Your reviews don’t have to be essay’s. You can simply select the number of stars as a rating and leave one or two words. Of course, the more constructive feedback you give, the better it is for the author. We always want to improve our product for future readers.

Recently, I did a sale on my new book, Blood OrangeThe response was great. I’m asking now, if you took advantage of the sale and you were one of the many people that downloaded it, please leave an honest review when you’re done. I have the same plea for my other work.

Your feedback is welcome and greatly appreciated.

Writing Your First Book – Where Do You Start?

Every time I attend an author event, there is always the attempt to separate authors into the two camps of those who meticulously outline and those that write completely by the seat-of-the-pants, affectionately known as ‘pantsers’.

I sat and listened to the virtues of these two camps and decided that I am firmly planted in a third camp. I don’t outline every chapter, but I do like a road map. I consider my method more visual and less rigid than outlining, but, to continue the road map analogy, I don’t like to just get in the car and go in whatever direction the road takes me.

I do let my characters and their personalities drive within the conscripts of my loose road map, but I don’t confine them to one road. If they want to take the scenic route, I’m open to that.

So, how does this process work, I’ll try to lay it out for you the best that I can. I’m gearing this toward the writing of fiction. Non-fiction, in my opinion, works a bit differently.

Step 1 – Come Up With an Idea

Sounds easy, right. It’s not really. A good story has to have a great beginning. In this world of instant gratification and short attention spans, you’ve got to grab your reader from the beginning. I think we’d all agree that you need a good ending. Nothing is more of a letdown than investing your time in a book only to have an ending that disappoints. (Have you read The Firm).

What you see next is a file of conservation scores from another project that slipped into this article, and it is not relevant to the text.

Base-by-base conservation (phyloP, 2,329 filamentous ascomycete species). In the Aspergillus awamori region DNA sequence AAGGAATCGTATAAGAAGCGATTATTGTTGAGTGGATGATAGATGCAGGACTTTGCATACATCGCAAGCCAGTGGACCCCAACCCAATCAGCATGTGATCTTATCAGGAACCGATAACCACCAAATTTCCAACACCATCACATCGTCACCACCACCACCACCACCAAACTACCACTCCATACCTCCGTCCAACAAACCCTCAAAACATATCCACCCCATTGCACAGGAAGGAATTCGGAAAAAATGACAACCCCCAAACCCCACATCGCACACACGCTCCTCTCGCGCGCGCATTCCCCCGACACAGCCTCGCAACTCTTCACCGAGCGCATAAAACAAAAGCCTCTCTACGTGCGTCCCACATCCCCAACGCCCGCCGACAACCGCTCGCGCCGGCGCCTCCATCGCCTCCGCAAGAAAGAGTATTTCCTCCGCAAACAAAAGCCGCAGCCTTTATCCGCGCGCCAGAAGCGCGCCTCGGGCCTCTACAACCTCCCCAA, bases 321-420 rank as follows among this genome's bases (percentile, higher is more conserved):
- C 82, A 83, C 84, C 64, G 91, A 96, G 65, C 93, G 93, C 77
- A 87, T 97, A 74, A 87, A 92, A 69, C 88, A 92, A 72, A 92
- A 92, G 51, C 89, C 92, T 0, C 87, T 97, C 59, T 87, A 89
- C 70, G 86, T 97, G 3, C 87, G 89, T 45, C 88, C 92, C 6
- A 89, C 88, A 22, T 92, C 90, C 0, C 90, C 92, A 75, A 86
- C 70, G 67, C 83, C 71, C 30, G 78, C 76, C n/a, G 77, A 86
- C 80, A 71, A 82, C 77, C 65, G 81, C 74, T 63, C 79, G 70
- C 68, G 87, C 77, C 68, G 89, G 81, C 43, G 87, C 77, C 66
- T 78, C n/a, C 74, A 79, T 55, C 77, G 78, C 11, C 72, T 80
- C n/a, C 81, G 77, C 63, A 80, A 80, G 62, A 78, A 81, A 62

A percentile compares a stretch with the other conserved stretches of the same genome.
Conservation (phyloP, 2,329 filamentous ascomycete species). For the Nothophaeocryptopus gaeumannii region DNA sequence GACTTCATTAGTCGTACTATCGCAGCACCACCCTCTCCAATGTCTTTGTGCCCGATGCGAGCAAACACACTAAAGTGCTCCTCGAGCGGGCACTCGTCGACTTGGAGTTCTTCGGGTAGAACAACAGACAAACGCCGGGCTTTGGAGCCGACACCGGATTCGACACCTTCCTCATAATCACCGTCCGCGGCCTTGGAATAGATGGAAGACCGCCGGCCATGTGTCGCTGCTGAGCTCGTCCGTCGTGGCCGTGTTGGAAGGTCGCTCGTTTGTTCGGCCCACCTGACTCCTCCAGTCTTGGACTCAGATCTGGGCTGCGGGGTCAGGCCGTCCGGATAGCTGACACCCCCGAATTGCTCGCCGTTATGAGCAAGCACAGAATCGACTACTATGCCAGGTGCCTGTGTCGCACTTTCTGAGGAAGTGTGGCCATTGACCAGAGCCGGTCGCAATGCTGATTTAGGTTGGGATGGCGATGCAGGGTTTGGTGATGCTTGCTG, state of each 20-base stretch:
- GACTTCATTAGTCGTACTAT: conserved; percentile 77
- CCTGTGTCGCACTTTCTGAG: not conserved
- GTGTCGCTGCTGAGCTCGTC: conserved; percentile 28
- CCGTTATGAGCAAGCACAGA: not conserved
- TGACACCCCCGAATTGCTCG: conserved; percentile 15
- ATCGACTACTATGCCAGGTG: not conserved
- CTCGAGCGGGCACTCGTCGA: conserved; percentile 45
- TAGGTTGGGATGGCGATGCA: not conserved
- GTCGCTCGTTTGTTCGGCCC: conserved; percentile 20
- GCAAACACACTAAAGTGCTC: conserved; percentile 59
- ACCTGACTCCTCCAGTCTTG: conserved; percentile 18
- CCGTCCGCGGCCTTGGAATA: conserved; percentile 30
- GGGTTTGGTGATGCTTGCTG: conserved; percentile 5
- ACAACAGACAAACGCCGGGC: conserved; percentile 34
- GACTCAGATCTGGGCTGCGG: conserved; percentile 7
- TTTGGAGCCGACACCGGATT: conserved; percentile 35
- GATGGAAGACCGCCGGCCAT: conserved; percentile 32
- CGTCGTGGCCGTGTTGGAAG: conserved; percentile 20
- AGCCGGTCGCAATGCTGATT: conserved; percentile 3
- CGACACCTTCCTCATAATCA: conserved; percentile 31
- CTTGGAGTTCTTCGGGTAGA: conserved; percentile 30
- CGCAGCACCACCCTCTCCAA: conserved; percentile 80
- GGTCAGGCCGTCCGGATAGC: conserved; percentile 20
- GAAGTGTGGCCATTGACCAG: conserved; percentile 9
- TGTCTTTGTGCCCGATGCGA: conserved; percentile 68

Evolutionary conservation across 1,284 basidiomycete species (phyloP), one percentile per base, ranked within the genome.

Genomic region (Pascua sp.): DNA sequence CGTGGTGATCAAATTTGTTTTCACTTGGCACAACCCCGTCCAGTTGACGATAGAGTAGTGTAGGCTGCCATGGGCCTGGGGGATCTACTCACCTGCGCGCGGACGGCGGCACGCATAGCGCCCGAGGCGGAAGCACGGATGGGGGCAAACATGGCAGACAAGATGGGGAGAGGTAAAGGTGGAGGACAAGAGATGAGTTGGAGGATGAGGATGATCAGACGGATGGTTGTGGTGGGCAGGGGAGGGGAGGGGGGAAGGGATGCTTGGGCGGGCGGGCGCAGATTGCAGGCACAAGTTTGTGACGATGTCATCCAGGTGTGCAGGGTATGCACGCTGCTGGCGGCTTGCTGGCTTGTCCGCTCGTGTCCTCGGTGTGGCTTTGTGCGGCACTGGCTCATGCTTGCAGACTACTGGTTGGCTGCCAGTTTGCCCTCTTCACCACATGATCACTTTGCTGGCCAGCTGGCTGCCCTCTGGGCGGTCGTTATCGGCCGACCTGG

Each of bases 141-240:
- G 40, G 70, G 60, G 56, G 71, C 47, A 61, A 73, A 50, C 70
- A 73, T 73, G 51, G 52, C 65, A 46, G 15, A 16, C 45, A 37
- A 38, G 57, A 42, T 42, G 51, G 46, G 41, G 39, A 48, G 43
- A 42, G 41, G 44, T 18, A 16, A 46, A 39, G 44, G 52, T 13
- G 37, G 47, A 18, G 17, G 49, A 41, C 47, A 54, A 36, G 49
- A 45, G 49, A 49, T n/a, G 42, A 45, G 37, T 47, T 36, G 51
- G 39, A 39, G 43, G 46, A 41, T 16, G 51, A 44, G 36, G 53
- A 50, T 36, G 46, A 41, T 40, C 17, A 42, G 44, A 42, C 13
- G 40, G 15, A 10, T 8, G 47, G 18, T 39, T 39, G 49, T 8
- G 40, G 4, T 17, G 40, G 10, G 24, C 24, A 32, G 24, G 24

The thing that writers struggle with the most is the middle (often called ‘the muddle’). If your book meanders off into dark corners and doesn’t recover well, you’ll lose your readers.

Make sure your idea is strong and has a strong second act.

Step 2 – The Mind Map

The mind map is a technique I’ve used in my consulting career to storyboard presentations, but it translates well to writing. It is a visual representation of your book that starts with the book title in a cloud in the middle of the picture and connected rectangles surrounding it. Each rectangle represents an idea which could be a chapter. I use one or two sentences in each rectangle to represent the main idea of the chapter. Here is a mind map that I used for my second book, Let Me Be Frank.

Mind Map - Frank 2

When I created this mind map, I left the chapter numbers off so that I would have the latitude to re-order them if needed. This mind map allows me to move into the next phase of building the novel seamlessly.

Step 3 – Set Up Your Tool of Choice

My tool of choice for writing is Scrivener. It’s an industry-standard tool and has some built in utilities that are very useful. The thing I like about it is that it emulates the old corkboard and index card method of writing about as closely as an electronic word processing tool can.

When I open up a new project in Scivener, I go right to the corkboard view and lay out my chapters just as they are in my mind map. Here is what it looks like from the same book.

cork

You’ll notice that none of my chapters have numbers. Scrivener will automatically number them based on the order that I put them in on the cork board. In this view, you can drag and drop to your hear’s content.

I usually set up my entire book before I write. Then I can drill down into the next step.

Step 4 – Set Up Scenes Within Uour Chapters